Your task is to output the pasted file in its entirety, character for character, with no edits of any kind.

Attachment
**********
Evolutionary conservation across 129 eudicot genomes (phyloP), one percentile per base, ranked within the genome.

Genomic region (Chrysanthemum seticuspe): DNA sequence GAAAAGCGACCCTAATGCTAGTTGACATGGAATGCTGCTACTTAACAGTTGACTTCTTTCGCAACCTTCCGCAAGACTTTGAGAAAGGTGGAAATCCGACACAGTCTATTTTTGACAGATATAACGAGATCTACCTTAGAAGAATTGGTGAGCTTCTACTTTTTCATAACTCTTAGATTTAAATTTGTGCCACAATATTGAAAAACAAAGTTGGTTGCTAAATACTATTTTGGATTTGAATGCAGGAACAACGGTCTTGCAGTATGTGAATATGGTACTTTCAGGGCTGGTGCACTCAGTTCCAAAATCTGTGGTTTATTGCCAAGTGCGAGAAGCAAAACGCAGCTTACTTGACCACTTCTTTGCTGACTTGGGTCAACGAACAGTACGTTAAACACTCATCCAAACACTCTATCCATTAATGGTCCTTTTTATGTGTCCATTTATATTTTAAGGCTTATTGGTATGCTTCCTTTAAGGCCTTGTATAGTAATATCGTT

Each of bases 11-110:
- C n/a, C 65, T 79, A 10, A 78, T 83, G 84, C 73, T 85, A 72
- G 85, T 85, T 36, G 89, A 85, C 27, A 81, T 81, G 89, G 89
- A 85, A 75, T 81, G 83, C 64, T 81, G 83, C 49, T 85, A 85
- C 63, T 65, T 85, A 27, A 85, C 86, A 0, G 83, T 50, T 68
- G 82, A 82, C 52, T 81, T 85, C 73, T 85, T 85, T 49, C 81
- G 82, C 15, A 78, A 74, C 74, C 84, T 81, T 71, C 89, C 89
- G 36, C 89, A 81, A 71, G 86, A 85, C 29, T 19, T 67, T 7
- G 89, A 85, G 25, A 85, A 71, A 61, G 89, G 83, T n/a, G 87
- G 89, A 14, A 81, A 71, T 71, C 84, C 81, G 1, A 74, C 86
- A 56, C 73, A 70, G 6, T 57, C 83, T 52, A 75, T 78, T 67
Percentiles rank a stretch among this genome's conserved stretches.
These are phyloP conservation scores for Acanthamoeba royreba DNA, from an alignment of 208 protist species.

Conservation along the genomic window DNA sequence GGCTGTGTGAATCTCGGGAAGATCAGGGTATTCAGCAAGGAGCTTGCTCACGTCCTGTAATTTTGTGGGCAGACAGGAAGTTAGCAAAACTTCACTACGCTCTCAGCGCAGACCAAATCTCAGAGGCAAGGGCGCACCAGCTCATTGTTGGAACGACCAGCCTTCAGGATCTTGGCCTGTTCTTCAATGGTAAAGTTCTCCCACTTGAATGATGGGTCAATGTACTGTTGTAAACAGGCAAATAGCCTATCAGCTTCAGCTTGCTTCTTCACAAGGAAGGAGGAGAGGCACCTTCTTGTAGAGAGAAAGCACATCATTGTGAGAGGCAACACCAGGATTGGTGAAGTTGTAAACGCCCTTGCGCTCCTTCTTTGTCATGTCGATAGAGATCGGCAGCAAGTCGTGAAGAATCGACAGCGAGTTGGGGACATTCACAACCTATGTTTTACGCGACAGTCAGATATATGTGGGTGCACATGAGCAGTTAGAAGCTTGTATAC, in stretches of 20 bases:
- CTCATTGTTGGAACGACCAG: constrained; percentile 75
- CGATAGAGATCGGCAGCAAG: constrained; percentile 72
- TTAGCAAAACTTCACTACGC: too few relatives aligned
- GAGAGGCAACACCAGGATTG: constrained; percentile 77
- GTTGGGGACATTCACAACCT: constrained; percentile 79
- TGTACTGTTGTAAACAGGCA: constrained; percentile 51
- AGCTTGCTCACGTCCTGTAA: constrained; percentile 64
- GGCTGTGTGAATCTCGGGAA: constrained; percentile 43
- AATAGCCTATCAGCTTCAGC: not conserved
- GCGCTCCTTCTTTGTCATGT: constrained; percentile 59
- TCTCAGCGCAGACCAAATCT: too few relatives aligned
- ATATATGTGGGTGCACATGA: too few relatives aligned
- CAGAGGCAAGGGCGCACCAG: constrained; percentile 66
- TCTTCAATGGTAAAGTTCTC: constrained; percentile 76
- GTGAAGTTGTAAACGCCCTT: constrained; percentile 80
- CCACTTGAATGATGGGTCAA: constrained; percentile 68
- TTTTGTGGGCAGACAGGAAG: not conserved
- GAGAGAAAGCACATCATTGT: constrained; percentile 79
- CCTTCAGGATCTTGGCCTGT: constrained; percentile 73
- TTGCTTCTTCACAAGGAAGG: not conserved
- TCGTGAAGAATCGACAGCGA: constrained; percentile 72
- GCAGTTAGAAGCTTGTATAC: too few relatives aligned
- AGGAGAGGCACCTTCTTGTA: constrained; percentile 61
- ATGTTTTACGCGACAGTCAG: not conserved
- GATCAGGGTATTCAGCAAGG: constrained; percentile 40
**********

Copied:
Evolutionary conservation across 129 eudicot genomes (phyloP), one percentile per base, ranked within the genome.

Genomic region (Chrysanthemum seticuspe): DNA sequence GAAAAGCGACCCTAATGCTAGTTGACATGGAATGCTGCTACTTAACAGTTGACTTCTTTCGCAACCTTCCGCAAGACTTTGAGAAAGGTGGAAATCCGACACAGTCTATTTTTGACAGATATAACGAGATCTACCTTAGAAGAATTGGTGAGCTTCTACTTTTTCATAACTCTTAGATTTAAATTTGTGCCACAATATTGAAAAACAAAGTTGGTTGCTAAATACTATTTTGGATTTGAATGCAGGAACAACGGTCTTGCAGTATGTGAATATGGTACTTTCAGGGCTGGTGCACTCAGTTCCAAAATCTGTGGTTTATTGCCAAGTGCGAGAAGCAAAACGCAGCTTACTTGACCACTTCTTTGCTGACTTGGGTCAACGAACAGTACGTTAAACACTCATCCAAACACTCTATCCATTAATGGTCCTTTTTATGTGTCCATTTATATTTTAAGGCTTATTGGTATGCTTCCTTTAAGGCCTTGTATAGTAATATCGTT

Each of bases 11-110:
- C n/a, C 65, T 79, A 10, A 78, T 83, G 84, C 73, T 85, A 72
- G 85, T 85, T 36, G 89, A 85, C 27, A 81, T 81, G 89, G 89
- A 85, A 75, T 81, G 83, C 64, T 81, G 83, C 49, T 85, A 85
- C 63, T 65, T 85, A 27, A 85, C 86, A 0, G 83, T 50, T 68
- G 82, A 82, C 52, T 81, T 85, C 73, T 85, T 85, T 49, C 81
- G 82, C 15, A 78, A 74, C 74, C 84, T 81, T 71, C 89, C 89
- G 36, C 89, A 81, A 71, G 86, A 85, C 29, T 19, T 67, T 7
- G 89, A 85, G 25, A 85, A 71, A 61, G 89, G 83, T n/a, G 87
- G 89, A 14, A 81, A 71, T 71, C 84, C 81, G 1, A 74, C 86
- A 56, C 73, A 70, G 6, T 57, C 83, T 52, A 75, T 78, T 67
Percentiles rank a stretch among this genome's conserved stretches.
These are phyloP conservation scores for Acanthamoeba royreba DNA, from an alignment of 208 protist species.

Conservation along the genomic window DNA sequence GGCTGTGTGAATCTCGGGAAGATCAGGGTATTCAGCAAGGAGCTTGCTCACGTCCTGTAATTTTGTGGGCAGACAGGAAGTTAGCAAAACTTCACTACGCTCTCAGCGCAGACCAAATCTCAGAGGCAAGGGCGCACCAGCTCATTGTTGGAACGACCAGCCTTCAGGATCTTGGCCTGTTCTTCAATGGTAAAGTTCTCCCACTTGAATGATGGGTCAATGTACTGTTGTAAACAGGCAAATAGCCTATCAGCTTCAGCTTGCTTCTTCACAAGGAAGGAGGAGAGGCACCTTCTTGTAGAGAGAAAGCACATCATTGTGAGAGGCAACACCAGGATTGGTGAAGTTGTAAACGCCCTTGCGCTCCTTCTTTGTCATGTCGATAGAGATCGGCAGCAAGTCGTGAAGAATCGACAGCGAGTTGGGGACATTCACAACCTATGTTTTACGCGACAGTCAGATATATGTGGGTGCACATGAGCAGTTAGAAGCTTGTATAC, in stretches of 20 bases:
- CTCATTGTTGGAACGACCAG: constrained; percentile 75
- CGATAGAGATCGGCAGCAAG: constrained; percentile 72
- TTAGCAAAACTTCACTACGC: too few relatives aligned
- GAGAGGCAACACCAGGATTG: constrained; percentile 77
- GTTGGGGACATTCACAACCT: constrained; percentile 79
- TGTACTGTTGTAAACAGGCA: constrained; percentile 51
- AGCTTGCTCACGTCCTGTAA: constrained; percentile 64
- GGCTGTGTGAATCTCGGGAA: constrained; percentile 43
- AATAGCCTATCAGCTTCAGC: not conserved
- GCGCTCCTTCTTTGTCATGT: constrained; percentile 59
- TCTCAGCGCAGACCAAATCT: too few relatives aligned
- ATATATGTGGGTGCACATGA: too few relatives aligned
- CAGAGGCAAGGGCGCACCAG: constrained; percentile 66
- TCTTCAATGGTAAAGTTCTC: constrained; percentile 76
- GTGAAGTTGTAAACGCCCTT: constrained; percentile 80
- CCACTTGAATGATGGGTCAA: constrained; percentile 68
- TTTTGTGGGCAGACAGGAAG: not conserved
- GAGAGAAAGCACATCATTGT: constrained; percentile 79
- CCTTCAGGATCTTGGCCTGT: constrained; percentile 73
- TTGCTTCTTCACAAGGAAGG: not conserved
- TCGTGAAGAATCGACAGCGA: constrained; percentile 72
- GCAGTTAGAAGCTTGTATAC: too few relatives aligned
- AGGAGAGGCACCTTCTTGTA: constrained; percentile 61
- ATGTTTTACGCGACAGTCAG: not conserved
- GATCAGGGTATTCAGCAAGG: constrained; percentile 40